Patriotism in this time of war.

by Tom Cordaro, Pax Christi USA National Council Chairperson

In Pax Christi USA’s statement, "Darkness Cannot Drive Out Darkness," released on September 26th we stated:

"Our unspeakable grief and pain has, like a woman in labor, also given birth to a new sense of unity and has given the nation an opportunity to show its true character. We have witness countless acts of heroic self-sacrifice, love and compassion for those caught up in this tragedy. A new kind of American hero has been forged in the sweat and blood of countless fire fighters, police officers, emergency workers and doctors, who gave all they had, including their lives, for the sake of others. And in those instances when the ugly face of racism showed itself, countless numbers of people of faith stood in the breach and offered protection for our Arab neighbors. In many respects this has been our finest hour. The challenge, as we move forward to develop a national response to these horrible events, is to remain true to the best of who we are as people of faith and as Americans. Fear is understandable. What we do with our fears will truly test our faith and character." One of the things that I have been telling my brothers and sisters in the peace movement is that we must not surrender the flag to the militarists. We must insist that our response to terrorism is both true to our faith and true to the best of the American character.

What we need to understand is that the real target in this struggle are the hearts and minds of the Islamic world. This is not a war of weapons or counter-terrorism strategies, it is a struggle over competing visions for the future of the world. In this struggle our strongest weapons will be our ideals and values: our belief in the dignity and worth of every human life; our conviction that nations are strong when they respect the rights of all; and our determination to pursue what is right in ways that are just. These defining characteristics of national identity are anathema to these terrorists. This is precisely what their terrorism seeks to destroy.

Our most powerful weapons are the core values of what it means to be an American and a person of faith. At our best, we reject the principle of collective punishment that was used with such ruthlessness by the Nazis and by so many other oppressors throughout history. We are called to make distinctions between those who commit crimes and those who happen to share their belief, religion or national origin. At our best, we also abhor the notion of guilt by association, which brought us the scourge of McCarthyism in the 1950s. We are called to move beyond dangerously simplistic judgments that assume that those who do not share our views are our enemies. We recognize the folly of the logic of the Viet Nam War that dictated the need to destroy a village in order to save it. We are called to protect the innocent and not allow our desire for justice to become a fire of vengeance.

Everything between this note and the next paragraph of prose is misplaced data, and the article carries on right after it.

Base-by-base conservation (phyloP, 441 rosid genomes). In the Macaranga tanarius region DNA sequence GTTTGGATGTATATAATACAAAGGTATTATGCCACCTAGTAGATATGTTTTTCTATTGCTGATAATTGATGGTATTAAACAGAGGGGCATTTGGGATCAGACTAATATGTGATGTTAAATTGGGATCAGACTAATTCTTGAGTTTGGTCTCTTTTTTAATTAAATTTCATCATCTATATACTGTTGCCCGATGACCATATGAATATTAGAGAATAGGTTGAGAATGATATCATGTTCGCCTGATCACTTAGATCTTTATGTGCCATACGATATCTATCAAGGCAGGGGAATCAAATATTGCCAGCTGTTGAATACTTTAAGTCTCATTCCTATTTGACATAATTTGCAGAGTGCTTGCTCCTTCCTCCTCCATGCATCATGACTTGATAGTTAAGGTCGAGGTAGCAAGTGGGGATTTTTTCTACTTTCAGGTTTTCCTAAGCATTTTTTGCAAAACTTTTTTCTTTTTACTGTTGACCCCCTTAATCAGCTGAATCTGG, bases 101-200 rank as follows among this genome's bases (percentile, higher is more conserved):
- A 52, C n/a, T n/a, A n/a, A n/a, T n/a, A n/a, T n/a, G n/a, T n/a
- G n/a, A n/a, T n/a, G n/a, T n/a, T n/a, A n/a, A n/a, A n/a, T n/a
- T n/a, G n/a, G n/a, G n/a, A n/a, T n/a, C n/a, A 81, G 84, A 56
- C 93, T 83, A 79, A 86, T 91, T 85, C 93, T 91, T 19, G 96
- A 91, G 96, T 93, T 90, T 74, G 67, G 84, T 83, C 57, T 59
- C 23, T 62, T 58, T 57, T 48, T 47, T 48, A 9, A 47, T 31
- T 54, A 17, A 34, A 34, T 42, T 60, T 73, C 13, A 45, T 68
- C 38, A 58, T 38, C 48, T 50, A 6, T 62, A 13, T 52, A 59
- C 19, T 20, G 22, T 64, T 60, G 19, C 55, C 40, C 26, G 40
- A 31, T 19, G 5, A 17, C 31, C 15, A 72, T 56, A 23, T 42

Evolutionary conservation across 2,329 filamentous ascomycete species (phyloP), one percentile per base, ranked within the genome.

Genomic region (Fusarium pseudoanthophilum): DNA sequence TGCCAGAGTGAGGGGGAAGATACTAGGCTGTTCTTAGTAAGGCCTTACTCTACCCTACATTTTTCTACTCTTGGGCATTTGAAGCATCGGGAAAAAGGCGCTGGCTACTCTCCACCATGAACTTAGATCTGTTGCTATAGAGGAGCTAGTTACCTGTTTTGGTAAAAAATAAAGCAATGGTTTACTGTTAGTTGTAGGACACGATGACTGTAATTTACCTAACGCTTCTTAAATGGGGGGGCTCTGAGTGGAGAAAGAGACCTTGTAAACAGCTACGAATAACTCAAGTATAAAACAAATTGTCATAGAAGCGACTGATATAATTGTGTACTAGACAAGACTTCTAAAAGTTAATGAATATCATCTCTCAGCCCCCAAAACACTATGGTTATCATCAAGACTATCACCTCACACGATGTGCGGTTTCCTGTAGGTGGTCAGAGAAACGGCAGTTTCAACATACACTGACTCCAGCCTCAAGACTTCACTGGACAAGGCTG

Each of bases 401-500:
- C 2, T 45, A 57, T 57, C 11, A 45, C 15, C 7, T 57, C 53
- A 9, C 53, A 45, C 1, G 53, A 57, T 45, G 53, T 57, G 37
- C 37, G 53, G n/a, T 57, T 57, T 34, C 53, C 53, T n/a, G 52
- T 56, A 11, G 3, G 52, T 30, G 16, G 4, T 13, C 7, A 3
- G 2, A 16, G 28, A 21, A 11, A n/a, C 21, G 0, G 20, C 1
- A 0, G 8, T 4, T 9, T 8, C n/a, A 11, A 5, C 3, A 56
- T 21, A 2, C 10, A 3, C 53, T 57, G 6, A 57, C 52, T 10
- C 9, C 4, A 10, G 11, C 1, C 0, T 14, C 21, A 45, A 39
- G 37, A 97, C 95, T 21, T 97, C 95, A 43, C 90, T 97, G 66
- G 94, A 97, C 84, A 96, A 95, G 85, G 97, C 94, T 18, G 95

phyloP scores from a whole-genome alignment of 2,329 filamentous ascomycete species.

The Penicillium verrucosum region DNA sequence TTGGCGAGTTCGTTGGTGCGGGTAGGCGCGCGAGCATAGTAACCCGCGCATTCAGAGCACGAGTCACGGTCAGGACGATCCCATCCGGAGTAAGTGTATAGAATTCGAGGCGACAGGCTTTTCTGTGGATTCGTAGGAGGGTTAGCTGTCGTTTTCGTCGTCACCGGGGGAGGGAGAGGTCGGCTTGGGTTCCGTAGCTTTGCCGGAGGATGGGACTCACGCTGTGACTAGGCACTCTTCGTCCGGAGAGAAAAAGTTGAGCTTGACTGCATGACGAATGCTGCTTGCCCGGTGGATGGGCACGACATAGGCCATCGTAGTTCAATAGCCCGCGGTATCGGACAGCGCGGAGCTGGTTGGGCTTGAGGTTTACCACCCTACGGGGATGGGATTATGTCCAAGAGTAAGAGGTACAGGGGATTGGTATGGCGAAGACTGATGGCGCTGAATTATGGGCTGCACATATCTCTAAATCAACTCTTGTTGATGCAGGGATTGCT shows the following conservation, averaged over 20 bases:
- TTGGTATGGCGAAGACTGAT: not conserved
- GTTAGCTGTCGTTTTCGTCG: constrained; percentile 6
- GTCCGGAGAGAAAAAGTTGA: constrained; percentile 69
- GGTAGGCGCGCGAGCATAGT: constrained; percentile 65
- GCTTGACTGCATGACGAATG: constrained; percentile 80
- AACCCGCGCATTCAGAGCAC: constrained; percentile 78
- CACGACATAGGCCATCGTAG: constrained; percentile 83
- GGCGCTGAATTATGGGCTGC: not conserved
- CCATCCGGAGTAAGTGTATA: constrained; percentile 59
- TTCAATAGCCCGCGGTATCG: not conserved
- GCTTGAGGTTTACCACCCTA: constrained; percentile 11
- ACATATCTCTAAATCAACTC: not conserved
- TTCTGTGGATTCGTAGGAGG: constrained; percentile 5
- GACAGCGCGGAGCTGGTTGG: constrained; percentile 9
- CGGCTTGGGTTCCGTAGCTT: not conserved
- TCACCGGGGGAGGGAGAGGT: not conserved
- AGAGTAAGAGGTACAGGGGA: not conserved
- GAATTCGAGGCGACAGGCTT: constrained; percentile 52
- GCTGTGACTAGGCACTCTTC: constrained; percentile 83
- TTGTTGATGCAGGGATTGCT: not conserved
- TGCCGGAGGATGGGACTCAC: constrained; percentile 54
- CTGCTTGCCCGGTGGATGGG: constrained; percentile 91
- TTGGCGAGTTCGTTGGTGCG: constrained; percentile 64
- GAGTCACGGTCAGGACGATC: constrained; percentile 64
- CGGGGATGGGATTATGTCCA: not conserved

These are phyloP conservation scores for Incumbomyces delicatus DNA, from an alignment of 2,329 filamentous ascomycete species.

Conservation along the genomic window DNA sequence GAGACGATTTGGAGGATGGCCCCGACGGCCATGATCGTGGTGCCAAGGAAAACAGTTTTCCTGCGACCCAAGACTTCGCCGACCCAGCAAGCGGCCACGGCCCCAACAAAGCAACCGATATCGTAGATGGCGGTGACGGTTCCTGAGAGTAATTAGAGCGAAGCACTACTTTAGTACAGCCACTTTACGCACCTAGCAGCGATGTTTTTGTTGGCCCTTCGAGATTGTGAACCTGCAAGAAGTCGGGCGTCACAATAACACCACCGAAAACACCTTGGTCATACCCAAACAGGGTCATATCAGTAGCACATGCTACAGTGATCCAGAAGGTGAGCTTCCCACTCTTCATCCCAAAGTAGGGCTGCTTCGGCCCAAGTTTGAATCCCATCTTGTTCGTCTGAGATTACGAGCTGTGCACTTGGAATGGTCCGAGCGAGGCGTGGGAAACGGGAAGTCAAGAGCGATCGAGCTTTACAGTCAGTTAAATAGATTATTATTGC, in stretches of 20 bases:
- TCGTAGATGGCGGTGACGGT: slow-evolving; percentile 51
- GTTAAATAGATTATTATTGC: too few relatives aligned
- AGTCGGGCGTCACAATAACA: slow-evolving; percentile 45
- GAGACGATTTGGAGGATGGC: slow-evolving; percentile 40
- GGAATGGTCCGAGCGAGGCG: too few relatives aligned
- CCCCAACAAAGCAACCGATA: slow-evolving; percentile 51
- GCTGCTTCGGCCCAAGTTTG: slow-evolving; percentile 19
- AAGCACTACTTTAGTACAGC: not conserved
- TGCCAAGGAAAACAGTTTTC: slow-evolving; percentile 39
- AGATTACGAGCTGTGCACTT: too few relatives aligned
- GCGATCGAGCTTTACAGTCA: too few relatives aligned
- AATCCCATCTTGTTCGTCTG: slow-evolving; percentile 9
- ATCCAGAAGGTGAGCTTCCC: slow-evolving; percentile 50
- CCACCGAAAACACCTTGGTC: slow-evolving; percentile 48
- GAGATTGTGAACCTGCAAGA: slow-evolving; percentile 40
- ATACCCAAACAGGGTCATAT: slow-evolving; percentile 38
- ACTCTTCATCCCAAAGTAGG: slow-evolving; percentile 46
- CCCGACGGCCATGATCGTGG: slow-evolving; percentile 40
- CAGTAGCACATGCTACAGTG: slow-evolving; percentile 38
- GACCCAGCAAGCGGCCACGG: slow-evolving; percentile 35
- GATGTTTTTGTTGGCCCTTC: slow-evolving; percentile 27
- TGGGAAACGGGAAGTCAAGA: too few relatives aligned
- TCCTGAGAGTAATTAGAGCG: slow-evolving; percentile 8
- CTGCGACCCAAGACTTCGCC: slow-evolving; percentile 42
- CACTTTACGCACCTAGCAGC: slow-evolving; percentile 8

A patriotic response to terrorism built on the best of what it means to be an American and a person of faith includes the following principles:

1. AMERICAN PATRIOTS ARE COMMITTED TO THE RULE OF LAW: We are a nation of laws and we are a religious community that champions the establishment of international law, conventions and treaties. These are the strengths that must be brought to this struggle. We should insist that our government bring those responsible for planning and assisting in these crimes before a duly constituted international tribunal. Through patient and persistent international diplomacy we should call for the political and economic isolation of any country that does not cooperate with these aims; taking care to protect the innocent from harm. At the same time the U.S. must be willing to place itself under the rule of international law. We cannot have one set of rules for the U.S. and another for the rest of the world. Until the disenfranchised and powerless of this world have the means and ability to stand as equals with the most powerful before an international court to seek redress and justice, terrorism will continue.